You can now read 5 articles in a month for free on BostonGlobe.com. Read as much as you want anywhere and anytime for just 99¢.

Ukraine says fighter jet taken down by Russian missile

KIEV, Ukraine — A Ukrainian Air Force fighter jet has been shot down by an air-to-air missile fired from a Russian plane, a spokesman for Ukraine’s Security Council said Thursday.

Andrei Lysenko also said Ukrainian troops had been fired upon by missiles from a village just inside Russia.

Continue reading below

Officials in Kiev have recently accused Russia’s armed forces of being directly implicated in attacks on Ukrainian troops battling an insurgency near the border.

Lysenko said in a televised briefing that the pilot of the Sukhoi-25 jet that was hit on Wednesday evening was forced to bail out after his jet was shot down. He provided no further details.

Pro-Russia rebels, meanwhile, claimed responsibility for strikes Wednesday on two Ukrainian Sukhoi-25 jets.

The Defense Ministry said the second jet was hit by a portable surface-to-air missile, but added the pilot was unscathed and managed to land his plane safely.

Moscow denies Western charges that is supporting the separatists in Ukraine or sowing unrest in its neighbor.

On Monday, Ukraine said one of its military transport planes carrying eight people was shot down by a missile fired from Russian territory. Security Service chief Valentyn Nalyvaichenko said he had ‘‘unconditional evidence’’ that Russia was involved in downing the craft.

Rebels claimed to have shot that plane down.

The US slapped tougher sanctions against Russia on Wednesday for its actions in Ukraine, prompting a strong reaction Thursday from Russian President Vladimir Putin, who said they will stalemate bilateral relations and hurt not only Russian but also American businesses.

Russia’s benchmark MICEX was down 2.6 percent in early afternoon trading Thursday upon news of the sanctions while Russia’s biggest oil company, Rosneft, was nearly 5 percent down.

The US sanctions target two major Russian energy firms including Rosneft, a pair of powerful financial institutions, eight weapons firms and four individuals.

The US penalties, however, stopped short of the most stringent actions the West has threatened, which would fully cut off key sectors of Russia’s oil-dependent economy. But officials said those steps were still on the table if Russia fails to abide by the West’s demands to stop its support for the pro-Russia insurgents.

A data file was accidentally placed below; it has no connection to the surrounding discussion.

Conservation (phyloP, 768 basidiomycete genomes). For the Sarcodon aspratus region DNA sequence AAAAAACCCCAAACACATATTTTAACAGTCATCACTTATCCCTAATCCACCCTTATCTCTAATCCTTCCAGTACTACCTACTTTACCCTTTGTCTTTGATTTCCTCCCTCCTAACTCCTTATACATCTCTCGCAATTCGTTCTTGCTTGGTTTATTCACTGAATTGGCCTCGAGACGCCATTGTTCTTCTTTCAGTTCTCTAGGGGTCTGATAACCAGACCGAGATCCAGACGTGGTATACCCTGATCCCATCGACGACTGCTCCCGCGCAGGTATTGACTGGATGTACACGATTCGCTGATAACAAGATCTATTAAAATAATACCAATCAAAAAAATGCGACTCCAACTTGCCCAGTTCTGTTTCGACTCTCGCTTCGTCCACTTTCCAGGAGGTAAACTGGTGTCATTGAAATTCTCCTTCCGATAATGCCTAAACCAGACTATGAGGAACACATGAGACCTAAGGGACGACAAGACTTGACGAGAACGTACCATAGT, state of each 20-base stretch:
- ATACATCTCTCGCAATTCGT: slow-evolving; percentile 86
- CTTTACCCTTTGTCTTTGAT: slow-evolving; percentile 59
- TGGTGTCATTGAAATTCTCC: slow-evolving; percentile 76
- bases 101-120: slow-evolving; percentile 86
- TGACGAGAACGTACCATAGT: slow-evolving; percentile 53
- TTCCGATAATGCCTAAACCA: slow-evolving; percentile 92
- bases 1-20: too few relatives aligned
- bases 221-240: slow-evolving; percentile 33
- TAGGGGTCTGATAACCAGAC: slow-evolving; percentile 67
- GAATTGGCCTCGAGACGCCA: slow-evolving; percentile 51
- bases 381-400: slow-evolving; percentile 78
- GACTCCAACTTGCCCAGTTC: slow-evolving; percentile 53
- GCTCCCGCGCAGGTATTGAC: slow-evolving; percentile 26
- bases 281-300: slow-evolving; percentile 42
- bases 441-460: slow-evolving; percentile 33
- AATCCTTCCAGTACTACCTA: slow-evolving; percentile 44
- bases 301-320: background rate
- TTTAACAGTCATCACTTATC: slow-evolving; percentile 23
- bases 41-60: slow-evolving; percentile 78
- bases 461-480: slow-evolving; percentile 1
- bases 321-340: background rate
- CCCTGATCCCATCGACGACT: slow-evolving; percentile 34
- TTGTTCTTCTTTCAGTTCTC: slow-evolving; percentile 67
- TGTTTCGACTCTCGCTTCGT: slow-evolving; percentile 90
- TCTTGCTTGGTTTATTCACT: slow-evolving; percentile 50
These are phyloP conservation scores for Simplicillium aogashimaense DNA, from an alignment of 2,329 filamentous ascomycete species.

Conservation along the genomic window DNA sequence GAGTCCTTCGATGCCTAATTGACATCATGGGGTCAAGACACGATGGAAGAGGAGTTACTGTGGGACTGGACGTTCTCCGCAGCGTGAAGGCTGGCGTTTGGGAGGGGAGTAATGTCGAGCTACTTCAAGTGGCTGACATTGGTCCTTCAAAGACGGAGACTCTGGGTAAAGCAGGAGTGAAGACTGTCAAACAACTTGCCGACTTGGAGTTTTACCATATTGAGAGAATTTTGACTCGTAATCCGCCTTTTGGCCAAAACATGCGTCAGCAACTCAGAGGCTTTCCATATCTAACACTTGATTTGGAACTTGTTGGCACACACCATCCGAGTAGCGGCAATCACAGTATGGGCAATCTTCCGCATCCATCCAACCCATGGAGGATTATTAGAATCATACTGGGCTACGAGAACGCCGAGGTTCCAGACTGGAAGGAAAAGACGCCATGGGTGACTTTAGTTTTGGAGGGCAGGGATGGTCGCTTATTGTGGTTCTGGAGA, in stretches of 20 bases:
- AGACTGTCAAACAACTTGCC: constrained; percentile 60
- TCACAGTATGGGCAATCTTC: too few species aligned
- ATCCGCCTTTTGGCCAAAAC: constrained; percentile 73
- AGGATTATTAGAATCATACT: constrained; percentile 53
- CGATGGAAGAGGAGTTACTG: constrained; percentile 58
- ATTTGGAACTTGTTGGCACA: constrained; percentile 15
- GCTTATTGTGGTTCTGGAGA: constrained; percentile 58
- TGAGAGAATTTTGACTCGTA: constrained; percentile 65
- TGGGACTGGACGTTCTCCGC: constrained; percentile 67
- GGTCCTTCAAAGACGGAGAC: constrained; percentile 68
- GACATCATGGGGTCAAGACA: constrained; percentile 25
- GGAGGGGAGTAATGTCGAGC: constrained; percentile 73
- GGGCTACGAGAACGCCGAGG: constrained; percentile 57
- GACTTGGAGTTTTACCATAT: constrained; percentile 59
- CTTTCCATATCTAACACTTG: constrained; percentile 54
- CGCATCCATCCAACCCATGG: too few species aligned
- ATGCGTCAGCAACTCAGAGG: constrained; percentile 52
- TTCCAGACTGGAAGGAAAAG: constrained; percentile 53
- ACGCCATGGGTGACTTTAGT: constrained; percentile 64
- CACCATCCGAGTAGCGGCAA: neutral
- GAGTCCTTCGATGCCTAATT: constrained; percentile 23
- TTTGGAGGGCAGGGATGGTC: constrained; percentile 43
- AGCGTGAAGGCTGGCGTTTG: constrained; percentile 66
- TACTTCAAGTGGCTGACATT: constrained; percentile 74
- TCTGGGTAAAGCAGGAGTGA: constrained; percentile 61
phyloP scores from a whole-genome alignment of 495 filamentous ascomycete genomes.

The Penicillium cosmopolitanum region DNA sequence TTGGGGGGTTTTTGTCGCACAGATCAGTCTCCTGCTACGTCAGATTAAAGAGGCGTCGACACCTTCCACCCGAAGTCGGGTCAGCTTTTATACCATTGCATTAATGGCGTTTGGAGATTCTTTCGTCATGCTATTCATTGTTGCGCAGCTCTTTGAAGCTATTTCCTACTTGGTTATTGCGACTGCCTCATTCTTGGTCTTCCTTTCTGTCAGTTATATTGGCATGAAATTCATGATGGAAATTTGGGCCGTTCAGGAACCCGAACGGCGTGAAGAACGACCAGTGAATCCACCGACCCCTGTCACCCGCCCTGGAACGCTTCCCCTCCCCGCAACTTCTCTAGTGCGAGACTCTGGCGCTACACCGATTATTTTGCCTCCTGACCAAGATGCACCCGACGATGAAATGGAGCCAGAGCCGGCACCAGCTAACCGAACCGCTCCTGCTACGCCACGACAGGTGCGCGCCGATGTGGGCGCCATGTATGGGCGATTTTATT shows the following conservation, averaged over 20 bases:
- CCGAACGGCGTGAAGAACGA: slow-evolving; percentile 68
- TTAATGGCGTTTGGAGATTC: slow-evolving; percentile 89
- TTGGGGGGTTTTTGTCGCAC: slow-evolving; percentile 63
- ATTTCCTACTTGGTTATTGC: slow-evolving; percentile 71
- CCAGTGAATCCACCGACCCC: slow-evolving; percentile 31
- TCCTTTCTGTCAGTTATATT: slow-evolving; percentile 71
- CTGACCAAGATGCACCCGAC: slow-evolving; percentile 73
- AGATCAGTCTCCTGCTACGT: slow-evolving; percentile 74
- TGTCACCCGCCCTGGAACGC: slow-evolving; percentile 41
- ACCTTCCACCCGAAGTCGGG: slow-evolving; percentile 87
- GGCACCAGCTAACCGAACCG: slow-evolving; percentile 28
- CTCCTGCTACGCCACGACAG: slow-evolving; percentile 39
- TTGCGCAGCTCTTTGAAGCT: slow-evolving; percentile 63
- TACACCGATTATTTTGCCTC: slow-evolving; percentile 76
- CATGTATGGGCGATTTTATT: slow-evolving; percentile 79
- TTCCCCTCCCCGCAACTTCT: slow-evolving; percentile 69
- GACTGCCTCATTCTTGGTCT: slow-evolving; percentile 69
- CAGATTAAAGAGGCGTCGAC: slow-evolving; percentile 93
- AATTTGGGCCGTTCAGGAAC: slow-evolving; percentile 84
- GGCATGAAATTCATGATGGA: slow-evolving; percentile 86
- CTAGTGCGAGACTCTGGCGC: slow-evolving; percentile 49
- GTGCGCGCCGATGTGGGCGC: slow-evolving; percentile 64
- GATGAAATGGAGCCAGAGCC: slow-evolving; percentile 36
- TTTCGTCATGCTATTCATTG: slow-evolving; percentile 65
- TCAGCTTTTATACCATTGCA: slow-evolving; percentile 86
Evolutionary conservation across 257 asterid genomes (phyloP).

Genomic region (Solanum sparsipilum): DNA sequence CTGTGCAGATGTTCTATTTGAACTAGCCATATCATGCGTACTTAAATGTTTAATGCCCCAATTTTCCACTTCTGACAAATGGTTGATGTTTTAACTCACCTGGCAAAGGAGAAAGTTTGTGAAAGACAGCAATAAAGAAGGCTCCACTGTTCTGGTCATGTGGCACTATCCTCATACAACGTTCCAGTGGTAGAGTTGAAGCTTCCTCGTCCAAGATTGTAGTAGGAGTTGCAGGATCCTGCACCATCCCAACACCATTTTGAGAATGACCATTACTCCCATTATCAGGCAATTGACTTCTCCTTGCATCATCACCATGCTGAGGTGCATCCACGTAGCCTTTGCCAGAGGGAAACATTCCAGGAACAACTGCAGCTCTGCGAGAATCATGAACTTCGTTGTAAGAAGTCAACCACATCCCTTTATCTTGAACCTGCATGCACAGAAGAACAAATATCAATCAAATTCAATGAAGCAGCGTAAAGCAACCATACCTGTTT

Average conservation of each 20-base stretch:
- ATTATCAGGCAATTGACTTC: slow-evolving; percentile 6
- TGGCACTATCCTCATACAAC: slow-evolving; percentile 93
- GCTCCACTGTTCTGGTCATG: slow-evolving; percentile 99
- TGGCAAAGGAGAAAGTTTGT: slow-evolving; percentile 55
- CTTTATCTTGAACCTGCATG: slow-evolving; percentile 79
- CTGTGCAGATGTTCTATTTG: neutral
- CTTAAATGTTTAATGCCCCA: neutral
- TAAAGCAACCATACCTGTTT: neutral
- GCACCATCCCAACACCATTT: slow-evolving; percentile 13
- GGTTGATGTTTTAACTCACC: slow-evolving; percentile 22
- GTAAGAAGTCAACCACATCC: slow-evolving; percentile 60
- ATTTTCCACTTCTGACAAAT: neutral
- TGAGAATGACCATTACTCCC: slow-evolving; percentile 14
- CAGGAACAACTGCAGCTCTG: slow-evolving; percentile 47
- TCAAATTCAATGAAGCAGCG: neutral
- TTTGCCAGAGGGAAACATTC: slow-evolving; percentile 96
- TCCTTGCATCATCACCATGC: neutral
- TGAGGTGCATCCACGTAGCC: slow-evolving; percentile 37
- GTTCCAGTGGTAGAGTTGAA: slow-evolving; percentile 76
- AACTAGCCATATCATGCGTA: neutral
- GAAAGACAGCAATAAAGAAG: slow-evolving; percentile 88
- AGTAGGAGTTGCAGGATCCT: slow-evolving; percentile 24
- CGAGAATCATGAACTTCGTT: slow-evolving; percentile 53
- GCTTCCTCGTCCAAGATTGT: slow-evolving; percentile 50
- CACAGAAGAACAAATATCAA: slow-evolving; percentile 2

Ukrainian officials have recently accused Russia’s armed forces of being directly implicated in attacks on Ukrainian troops battling an insurgency near the Russian border.

Spokesman Andrei Lysenko said in a televised briefing that the pilot of the Sukhoi-25 jet was forced to bail from his craft after it was shot down Wednesday night.

Pro-Russia rebels, meanwhile, claimed responsibility Wednesday for strikes on two Sukhoi-25 jets.

The Defense Ministry said the second jet was hit by a portable surface-to-air missile, but that pilot was unscathed and managed to land his plane safely.

Moscow denies it is supporting the separatists or sowing unrest in its neighbor.

Loading comments...
Subscriber Log In

You have reached the limit of 5 free articles in a month

Stay informed with unlimited access to Boston’s trusted news source.

  • High-quality journalism from the region’s largest newsroom
  • Convenient access across all of your devices
  • Today’s Headlines daily newsletter
  • Subscriber-only access to exclusive offers, events, contests, eBooks, and more
  • Less than 25¢ a week
Marketing image of BostonGlobe.com
Marketing image of BostonGlobe.com
Already a subscriber?
Your city. Your stories. Your Globe.
Yours FREE for two weeks.
Enjoy free unlimited access to Globe.com for the next two weeks.
Limited time only - No credit card required!
BostonGlobe.com complimentary digital access has been provided to you, without a subscription, for free starting today and ending in 14 days. After the free trial period, your free BostonGlobe.com digital access will stop immediately unless you sign up for BostonGlobe.com digital subscription. Current print and digital subscribers are not eligible for the free trial.
Thanks & Welcome to Globe.com
You now have unlimited access for the next two weeks.
BostonGlobe.com complimentary digital access has been provided to you, without a subscription, for free starting today and ending in 14 days. After the free trial period, your free BostonGlobe.com digital access will stop immediately unless you sign up for BostonGlobe.com digital subscription. Current print and digital subscribers are not eligible for the free trial.